Rahul Sharma
A new approach to construction insurance
Rahul Sharma from Marsh's Construction Practice discusses the pros and cons of an owner controlled insurance programme (OCIP)
Posted by Dave Higgitt | April 02, 2015 | Law, finance, HR
owner controlled insurance programme, OCIP, construction, insurance, Marsh's Construction Practice

You specialise in construction project insurance on behalf of employers. What projects have you been involved in recently?
Most recently we’ve been involved in student accommodation projects on behalf of major universities and private developer clients. Prospective students expect a high standard of living, which is linked in part to the increase in tuition fees. This has led to a huge capital expenditure across the sector to improve existing facilities. Marsh was recently asked to assist with a £30 million construction project in London, which involved creating over 300 bedrooms. Our role is to look at our client’s needs, project timescales and the risks they face. Then we design a comprehensive project insurance programme, which aims to de-risk the client throughout the lifecycle of the development. 

What is an owner controlled insurance programme (OCIP)?
An OCIP is a project-specific construction policy that is procured by the owner in the joint names of the main contractor and themselves. It provides protection during the lifecycle of a development. The OCIP arrangement lends itself to any construction-related project. 

Is this really a viable alternative for an educational institution? What are the benefits?
The number of schools, colleges and universities arranging construction project insurance has increased significantly in recent years. Historically, the standard default position was for the main contractor to arrange the contract works insurance and any associated liabilities. However, this approach can leave an employer vulnerable in the event of contractor liquidation or a delay in completion. The benefits of an OCIP include: a non-cancellable policy for the duration of works; claims monies are paid directly to the employer and the owner can insure for consequential financial loss. 

Sounds interesting, but surely it’s more expensive than letting the main contractor insure the works?
This is a common misperception. The main contractor will usually pass on insurance costs, including overhead and profit within their tender bids. Therefore the employer will eventually pay for it somewhere along the line. Asking the contractor to include an insurance line within their preliminaries (during the tender phase) allows employers to see easily how economic the contractor offering is in comparison to an OCIP. 

Has the sector embraced this? How many owner controlled construction projects has Marsh placed recently?
Many clients have now adopted this method for their contract/refurbishment projects. Our team has placed over 180 education-related OCIPS in the past three years, ranging from a small school gymnasium extension to multi-million pound science laboratories and student accommodation schemes.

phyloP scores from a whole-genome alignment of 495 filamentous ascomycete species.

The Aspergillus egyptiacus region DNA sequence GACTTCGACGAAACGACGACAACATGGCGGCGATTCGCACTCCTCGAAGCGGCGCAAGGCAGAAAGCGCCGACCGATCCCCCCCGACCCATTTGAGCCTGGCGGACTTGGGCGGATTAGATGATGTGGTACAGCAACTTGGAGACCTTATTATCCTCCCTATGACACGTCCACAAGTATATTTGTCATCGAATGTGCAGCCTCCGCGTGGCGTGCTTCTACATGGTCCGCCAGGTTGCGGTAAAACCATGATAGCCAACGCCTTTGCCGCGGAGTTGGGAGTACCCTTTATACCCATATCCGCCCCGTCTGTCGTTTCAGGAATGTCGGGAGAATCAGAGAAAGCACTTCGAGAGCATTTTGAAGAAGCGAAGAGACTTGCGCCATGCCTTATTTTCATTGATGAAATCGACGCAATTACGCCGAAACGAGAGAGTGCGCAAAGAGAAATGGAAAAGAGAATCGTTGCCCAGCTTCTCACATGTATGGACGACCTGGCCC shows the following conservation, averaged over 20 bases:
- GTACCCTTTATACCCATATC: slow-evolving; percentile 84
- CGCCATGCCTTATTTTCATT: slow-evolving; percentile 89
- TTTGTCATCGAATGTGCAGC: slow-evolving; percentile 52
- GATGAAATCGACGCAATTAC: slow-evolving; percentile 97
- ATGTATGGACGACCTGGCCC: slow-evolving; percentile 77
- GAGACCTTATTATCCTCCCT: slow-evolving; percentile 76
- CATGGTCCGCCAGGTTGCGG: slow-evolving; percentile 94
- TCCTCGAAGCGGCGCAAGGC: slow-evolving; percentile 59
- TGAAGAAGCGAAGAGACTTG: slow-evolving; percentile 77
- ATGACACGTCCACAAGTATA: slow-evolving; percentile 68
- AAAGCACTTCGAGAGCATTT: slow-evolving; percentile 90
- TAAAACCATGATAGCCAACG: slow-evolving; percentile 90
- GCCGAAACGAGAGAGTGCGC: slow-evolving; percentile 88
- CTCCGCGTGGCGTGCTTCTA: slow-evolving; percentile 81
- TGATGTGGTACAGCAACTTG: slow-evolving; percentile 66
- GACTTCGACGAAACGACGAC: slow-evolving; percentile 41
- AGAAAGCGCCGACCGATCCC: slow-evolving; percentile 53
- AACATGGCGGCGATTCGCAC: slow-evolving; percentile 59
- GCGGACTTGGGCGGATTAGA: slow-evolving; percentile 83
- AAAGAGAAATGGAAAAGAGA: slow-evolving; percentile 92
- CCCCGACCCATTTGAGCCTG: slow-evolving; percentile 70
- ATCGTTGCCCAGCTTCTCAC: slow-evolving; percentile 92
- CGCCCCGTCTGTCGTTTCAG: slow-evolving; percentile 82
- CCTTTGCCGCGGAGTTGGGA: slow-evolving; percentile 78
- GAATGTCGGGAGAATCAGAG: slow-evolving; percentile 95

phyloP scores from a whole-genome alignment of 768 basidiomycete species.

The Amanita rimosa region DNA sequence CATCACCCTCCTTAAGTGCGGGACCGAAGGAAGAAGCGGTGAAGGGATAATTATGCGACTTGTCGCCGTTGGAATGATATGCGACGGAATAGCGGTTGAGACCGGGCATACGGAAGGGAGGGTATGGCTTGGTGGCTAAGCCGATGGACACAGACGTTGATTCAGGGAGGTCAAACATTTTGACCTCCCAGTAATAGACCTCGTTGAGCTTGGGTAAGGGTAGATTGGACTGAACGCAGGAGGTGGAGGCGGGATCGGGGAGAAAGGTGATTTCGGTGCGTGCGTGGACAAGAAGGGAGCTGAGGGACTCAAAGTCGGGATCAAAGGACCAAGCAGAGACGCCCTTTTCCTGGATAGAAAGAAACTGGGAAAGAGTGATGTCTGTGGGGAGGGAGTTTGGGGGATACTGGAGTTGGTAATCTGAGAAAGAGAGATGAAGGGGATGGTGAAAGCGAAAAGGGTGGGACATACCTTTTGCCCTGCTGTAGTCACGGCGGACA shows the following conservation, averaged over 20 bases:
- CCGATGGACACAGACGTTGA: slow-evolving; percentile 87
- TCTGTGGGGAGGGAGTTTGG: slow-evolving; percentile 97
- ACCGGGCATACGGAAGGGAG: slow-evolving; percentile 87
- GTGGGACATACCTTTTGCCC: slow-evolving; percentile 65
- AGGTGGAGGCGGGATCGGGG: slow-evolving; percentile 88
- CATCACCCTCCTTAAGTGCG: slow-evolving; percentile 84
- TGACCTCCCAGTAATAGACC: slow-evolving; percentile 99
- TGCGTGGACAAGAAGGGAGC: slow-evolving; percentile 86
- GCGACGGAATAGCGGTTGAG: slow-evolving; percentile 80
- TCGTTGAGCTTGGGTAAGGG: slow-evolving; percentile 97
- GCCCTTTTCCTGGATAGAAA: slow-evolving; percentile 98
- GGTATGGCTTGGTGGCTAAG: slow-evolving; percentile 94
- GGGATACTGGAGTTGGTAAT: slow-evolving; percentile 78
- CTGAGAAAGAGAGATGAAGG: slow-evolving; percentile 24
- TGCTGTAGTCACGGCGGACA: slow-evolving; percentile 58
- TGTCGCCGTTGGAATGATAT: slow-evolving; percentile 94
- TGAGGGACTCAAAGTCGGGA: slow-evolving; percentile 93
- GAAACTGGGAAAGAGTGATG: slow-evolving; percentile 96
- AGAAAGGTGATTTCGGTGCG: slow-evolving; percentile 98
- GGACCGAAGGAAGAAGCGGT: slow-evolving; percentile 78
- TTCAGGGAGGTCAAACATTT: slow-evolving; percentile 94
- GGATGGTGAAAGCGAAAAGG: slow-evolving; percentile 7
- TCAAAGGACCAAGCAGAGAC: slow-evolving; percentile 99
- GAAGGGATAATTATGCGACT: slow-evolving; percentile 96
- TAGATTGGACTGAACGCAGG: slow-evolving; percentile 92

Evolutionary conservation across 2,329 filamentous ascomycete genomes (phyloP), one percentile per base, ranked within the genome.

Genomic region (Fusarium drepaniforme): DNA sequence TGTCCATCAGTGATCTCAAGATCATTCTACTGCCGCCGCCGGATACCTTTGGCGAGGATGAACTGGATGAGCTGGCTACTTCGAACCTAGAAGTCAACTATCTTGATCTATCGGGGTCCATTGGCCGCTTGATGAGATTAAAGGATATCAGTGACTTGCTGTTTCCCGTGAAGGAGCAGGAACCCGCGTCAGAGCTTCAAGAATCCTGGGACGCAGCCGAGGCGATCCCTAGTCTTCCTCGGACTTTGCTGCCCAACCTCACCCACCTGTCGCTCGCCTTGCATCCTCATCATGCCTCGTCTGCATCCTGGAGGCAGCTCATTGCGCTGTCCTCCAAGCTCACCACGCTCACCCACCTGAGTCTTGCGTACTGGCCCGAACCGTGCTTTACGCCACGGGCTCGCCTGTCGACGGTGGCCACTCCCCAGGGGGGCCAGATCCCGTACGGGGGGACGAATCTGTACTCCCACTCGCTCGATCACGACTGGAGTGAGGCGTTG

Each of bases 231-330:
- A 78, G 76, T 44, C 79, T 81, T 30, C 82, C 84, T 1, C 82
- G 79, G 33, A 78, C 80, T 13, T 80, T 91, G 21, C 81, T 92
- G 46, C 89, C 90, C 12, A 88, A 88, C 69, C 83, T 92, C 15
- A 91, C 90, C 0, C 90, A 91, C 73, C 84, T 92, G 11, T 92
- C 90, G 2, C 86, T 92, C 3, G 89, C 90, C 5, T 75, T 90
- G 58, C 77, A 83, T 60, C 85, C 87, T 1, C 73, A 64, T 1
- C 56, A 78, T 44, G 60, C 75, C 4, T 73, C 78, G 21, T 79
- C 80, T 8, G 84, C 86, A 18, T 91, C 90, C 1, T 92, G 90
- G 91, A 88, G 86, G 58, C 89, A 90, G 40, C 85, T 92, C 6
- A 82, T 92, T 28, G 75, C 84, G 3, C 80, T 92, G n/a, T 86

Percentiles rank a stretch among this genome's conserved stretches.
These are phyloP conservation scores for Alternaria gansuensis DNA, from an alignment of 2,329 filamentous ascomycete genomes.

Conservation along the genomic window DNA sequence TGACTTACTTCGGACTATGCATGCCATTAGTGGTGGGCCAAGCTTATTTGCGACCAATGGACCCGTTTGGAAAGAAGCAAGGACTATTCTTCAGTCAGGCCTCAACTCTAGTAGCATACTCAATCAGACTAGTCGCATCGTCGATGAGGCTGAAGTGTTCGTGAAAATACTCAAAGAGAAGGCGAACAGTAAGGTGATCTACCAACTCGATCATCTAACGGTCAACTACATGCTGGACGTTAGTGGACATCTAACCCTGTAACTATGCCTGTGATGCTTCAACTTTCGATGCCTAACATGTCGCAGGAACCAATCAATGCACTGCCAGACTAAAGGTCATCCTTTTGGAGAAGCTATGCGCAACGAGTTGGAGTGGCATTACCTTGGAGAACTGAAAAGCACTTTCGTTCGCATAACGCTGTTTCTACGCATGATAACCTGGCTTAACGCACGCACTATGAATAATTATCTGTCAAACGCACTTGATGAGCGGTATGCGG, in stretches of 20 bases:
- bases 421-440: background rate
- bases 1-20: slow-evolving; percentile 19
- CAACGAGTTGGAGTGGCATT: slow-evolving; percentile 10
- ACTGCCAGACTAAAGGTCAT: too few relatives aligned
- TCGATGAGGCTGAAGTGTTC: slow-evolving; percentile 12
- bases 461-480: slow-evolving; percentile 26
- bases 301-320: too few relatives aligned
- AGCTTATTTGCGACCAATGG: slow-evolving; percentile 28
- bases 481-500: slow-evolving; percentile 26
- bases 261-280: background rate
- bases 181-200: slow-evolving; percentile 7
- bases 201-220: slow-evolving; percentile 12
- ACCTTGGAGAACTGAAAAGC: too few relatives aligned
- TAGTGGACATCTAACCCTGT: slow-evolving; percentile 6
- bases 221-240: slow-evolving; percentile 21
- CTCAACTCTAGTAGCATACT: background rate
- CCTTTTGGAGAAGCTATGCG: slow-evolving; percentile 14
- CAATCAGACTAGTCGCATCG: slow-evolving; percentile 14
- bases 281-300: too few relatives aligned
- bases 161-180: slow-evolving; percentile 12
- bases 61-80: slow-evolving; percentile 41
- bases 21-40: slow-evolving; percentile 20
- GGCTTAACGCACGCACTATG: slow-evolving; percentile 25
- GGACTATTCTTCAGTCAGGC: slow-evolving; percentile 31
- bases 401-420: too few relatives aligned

Can you give me an example of how a claim would be paid using this arrangement, rather than the traditional method?
Let’s use new student accommodation as an example. If there was a major fire and/or escape of water during the construction phase, which resulted in a delay in completion (meaning the scheme does not become operational for another year), the employer could suffer a huge financial loss. This includes the loss of potential rent and the cost of finding alternative accommodation. In this scenario, the contractor is likely to avoid a liquidated damage claim and if they were responsible for insuring the works, it would not include the employer’s financial loss (in the event of this delay) as the contractor has no insurable interest in the employer’s continued revenues.
Within the OCIP arrangement you can include consequential financial loss in the event of a delay. This means the insurer covers the loss of rent and/or the cost of finding alternative accommodation.
Another example would be contractor liquidation. The OCIP would still be in place, covering the partially completed site, even if the contractor defaulted and was no longer occupying the site.

If I wanted to use an OCIP for my next project what should I do and how quickly can you provide premium indications?
We advise that you ask the contractor to break out their insurance costs within the tender price. We can then benchmark this cost against an OCIP arrangement, so you can find out the cost of procuring insurance yourself. If the OCIP option is cheaper, you can ask the contractor to remove the insurance cost from the bid and procure an OCIP directly. This makes the cost of insuring the project either neutral, or even cost saving. In many cases you will also have a better level of insurance, as your organisation can tailor the insurance policy to your coverage needs and you will know which insurers have been selected to underwrite the risk. Following completion of a short proposal form, which captures the basic project facts, we can provide a premium indication within two working days.

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